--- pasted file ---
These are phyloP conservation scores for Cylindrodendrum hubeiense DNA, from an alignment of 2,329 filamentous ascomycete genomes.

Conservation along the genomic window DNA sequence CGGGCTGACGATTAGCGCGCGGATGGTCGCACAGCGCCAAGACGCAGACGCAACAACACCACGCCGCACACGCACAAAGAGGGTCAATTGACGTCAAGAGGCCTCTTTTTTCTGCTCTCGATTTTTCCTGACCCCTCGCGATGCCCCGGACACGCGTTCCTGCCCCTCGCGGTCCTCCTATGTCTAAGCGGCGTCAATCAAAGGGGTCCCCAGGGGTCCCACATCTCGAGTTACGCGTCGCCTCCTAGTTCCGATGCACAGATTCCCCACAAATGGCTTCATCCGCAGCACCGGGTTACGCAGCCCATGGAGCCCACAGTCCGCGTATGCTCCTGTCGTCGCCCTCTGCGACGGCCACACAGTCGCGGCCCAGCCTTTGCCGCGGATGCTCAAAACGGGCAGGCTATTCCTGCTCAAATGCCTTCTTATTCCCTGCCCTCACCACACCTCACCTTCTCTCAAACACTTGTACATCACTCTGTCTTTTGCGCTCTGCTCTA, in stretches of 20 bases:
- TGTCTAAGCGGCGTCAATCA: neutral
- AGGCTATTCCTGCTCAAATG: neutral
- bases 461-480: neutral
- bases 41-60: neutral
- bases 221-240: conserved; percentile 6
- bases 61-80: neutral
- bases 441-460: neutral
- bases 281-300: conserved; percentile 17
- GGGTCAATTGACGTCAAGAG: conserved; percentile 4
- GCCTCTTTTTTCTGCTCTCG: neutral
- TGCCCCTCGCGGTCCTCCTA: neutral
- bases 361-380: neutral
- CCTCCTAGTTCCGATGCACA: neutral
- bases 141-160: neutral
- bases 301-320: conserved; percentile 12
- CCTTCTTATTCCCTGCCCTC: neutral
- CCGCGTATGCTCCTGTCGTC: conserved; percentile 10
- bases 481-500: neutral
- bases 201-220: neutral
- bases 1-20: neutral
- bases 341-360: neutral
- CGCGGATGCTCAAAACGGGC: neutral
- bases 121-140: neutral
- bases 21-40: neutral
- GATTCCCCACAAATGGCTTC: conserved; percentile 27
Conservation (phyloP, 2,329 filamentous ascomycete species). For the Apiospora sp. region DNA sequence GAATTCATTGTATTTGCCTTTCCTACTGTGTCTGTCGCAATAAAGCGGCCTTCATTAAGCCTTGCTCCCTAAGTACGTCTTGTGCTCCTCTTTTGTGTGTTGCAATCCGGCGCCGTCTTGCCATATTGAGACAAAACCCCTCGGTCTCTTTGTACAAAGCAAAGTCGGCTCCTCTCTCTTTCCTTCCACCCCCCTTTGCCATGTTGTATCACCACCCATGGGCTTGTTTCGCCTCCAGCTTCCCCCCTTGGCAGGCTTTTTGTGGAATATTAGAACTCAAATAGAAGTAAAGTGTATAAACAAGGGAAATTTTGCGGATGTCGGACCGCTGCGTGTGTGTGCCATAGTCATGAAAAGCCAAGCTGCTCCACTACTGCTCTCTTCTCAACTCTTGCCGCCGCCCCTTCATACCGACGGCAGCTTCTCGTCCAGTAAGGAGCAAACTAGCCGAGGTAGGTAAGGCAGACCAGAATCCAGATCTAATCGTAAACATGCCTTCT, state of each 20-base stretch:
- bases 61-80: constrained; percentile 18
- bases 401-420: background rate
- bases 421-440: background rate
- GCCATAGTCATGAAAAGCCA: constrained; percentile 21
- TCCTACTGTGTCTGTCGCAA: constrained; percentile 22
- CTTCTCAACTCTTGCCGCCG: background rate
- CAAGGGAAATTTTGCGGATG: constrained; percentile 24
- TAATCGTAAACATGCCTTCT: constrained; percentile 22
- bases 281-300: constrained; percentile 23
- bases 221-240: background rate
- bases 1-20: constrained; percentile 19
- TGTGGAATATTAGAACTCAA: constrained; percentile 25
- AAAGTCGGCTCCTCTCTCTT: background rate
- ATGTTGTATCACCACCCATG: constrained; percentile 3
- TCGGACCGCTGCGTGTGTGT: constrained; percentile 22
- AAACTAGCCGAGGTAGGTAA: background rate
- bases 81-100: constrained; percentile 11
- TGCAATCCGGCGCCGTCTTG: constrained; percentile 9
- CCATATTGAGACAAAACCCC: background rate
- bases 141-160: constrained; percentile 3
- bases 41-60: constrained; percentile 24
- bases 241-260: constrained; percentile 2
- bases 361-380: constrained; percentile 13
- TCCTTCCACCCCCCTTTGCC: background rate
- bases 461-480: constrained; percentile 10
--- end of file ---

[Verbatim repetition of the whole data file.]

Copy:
These are phyloP conservation scores for Cylindrodendrum hubeiense DNA, from an alignment of 2,329 filamentous ascomycete genomes.

Conservation along the genomic window DNA sequence CGGGCTGACGATTAGCGCGCGGATGGTCGCACAGCGCCAAGACGCAGACGCAACAACACCACGCCGCACACGCACAAAGAGGGTCAATTGACGTCAAGAGGCCTCTTTTTTCTGCTCTCGATTTTTCCTGACCCCTCGCGATGCCCCGGACACGCGTTCCTGCCCCTCGCGGTCCTCCTATGTCTAAGCGGCGTCAATCAAAGGGGTCCCCAGGGGTCCCACATCTCGAGTTACGCGTCGCCTCCTAGTTCCGATGCACAGATTCCCCACAAATGGCTTCATCCGCAGCACCGGGTTACGCAGCCCATGGAGCCCACAGTCCGCGTATGCTCCTGTCGTCGCCCTCTGCGACGGCCACACAGTCGCGGCCCAGCCTTTGCCGCGGATGCTCAAAACGGGCAGGCTATTCCTGCTCAAATGCCTTCTTATTCCCTGCCCTCACCACACCTCACCTTCTCTCAAACACTTGTACATCACTCTGTCTTTTGCGCTCTGCTCTA, in stretches of 20 bases:
- TGTCTAAGCGGCGTCAATCA: neutral
- AGGCTATTCCTGCTCAAATG: neutral
- bases 461-480: neutral
- bases 41-60: neutral
- bases 221-240: conserved; percentile 6
- bases 61-80: neutral
- bases 441-460: neutral
- bases 281-300: conserved; percentile 17
- GGGTCAATTGACGTCAAGAG: conserved; percentile 4
- GCCTCTTTTTTCTGCTCTCG: neutral
- TGCCCCTCGCGGTCCTCCTA: neutral
- bases 361-380: neutral
- CCTCCTAGTTCCGATGCACA: neutral
- bases 141-160: neutral
- bases 301-320: conserved; percentile 12
- CCTTCTTATTCCCTGCCCTC: neutral
- CCGCGTATGCTCCTGTCGTC: conserved; percentile 10
- bases 481-500: neutral
- bases 201-220: neutral
- bases 1-20: neutral
- bases 341-360: neutral
- CGCGGATGCTCAAAACGGGC: neutral
- bases 121-140: neutral
- bases 21-40: neutral
- GATTCCCCACAAATGGCTTC: conserved; percentile 27
Conservation (phyloP, 2,329 filamentous ascomycete species). For the Apiospora sp. region DNA sequence GAATTCATTGTATTTGCCTTTCCTACTGTGTCTGTCGCAATAAAGCGGCCTTCATTAAGCCTTGCTCCCTAAGTACGTCTTGTGCTCCTCTTTTGTGTGTTGCAATCCGGCGCCGTCTTGCCATATTGAGACAAAACCCCTCGGTCTCTTTGTACAAAGCAAAGTCGGCTCCTCTCTCTTTCCTTCCACCCCCCTTTGCCATGTTGTATCACCACCCATGGGCTTGTTTCGCCTCCAGCTTCCCCCCTTGGCAGGCTTTTTGTGGAATATTAGAACTCAAATAGAAGTAAAGTGTATAAACAAGGGAAATTTTGCGGATGTCGGACCGCTGCGTGTGTGTGCCATAGTCATGAAAAGCCAAGCTGCTCCACTACTGCTCTCTTCTCAACTCTTGCCGCCGCCCCTTCATACCGACGGCAGCTTCTCGTCCAGTAAGGAGCAAACTAGCCGAGGTAGGTAAGGCAGACCAGAATCCAGATCTAATCGTAAACATGCCTTCT, state of each 20-base stretch:
- bases 61-80: constrained; percentile 18
- bases 401-420: background rate
- bases 421-440: background rate
- GCCATAGTCATGAAAAGCCA: constrained; percentile 21
- TCCTACTGTGTCTGTCGCAA: constrained; percentile 22
- CTTCTCAACTCTTGCCGCCG: background rate
- CAAGGGAAATTTTGCGGATG: constrained; percentile 24
- TAATCGTAAACATGCCTTCT: constrained; percentile 22
- bases 281-300: constrained; percentile 23
- bases 221-240: background rate
- bases 1-20: constrained; percentile 19
- TGTGGAATATTAGAACTCAA: constrained; percentile 25
- AAAGTCGGCTCCTCTCTCTT: background rate
- ATGTTGTATCACCACCCATG: constrained; percentile 3
- TCGGACCGCTGCGTGTGTGT: constrained; percentile 22
- AAACTAGCCGAGGTAGGTAA: background rate
- bases 81-100: constrained; percentile 11
- TGCAATCCGGCGCCGTCTTG: constrained; percentile 9
- CCATATTGAGACAAAACCCC: background rate
- bases 141-160: constrained; percentile 3
- bases 41-60: constrained; percentile 24
- bases 241-260: constrained; percentile 2
- bases 361-380: constrained; percentile 13
- TCCTTCCACCCCCCTTTGCC: background rate
- bases 461-480: constrained; percentile 10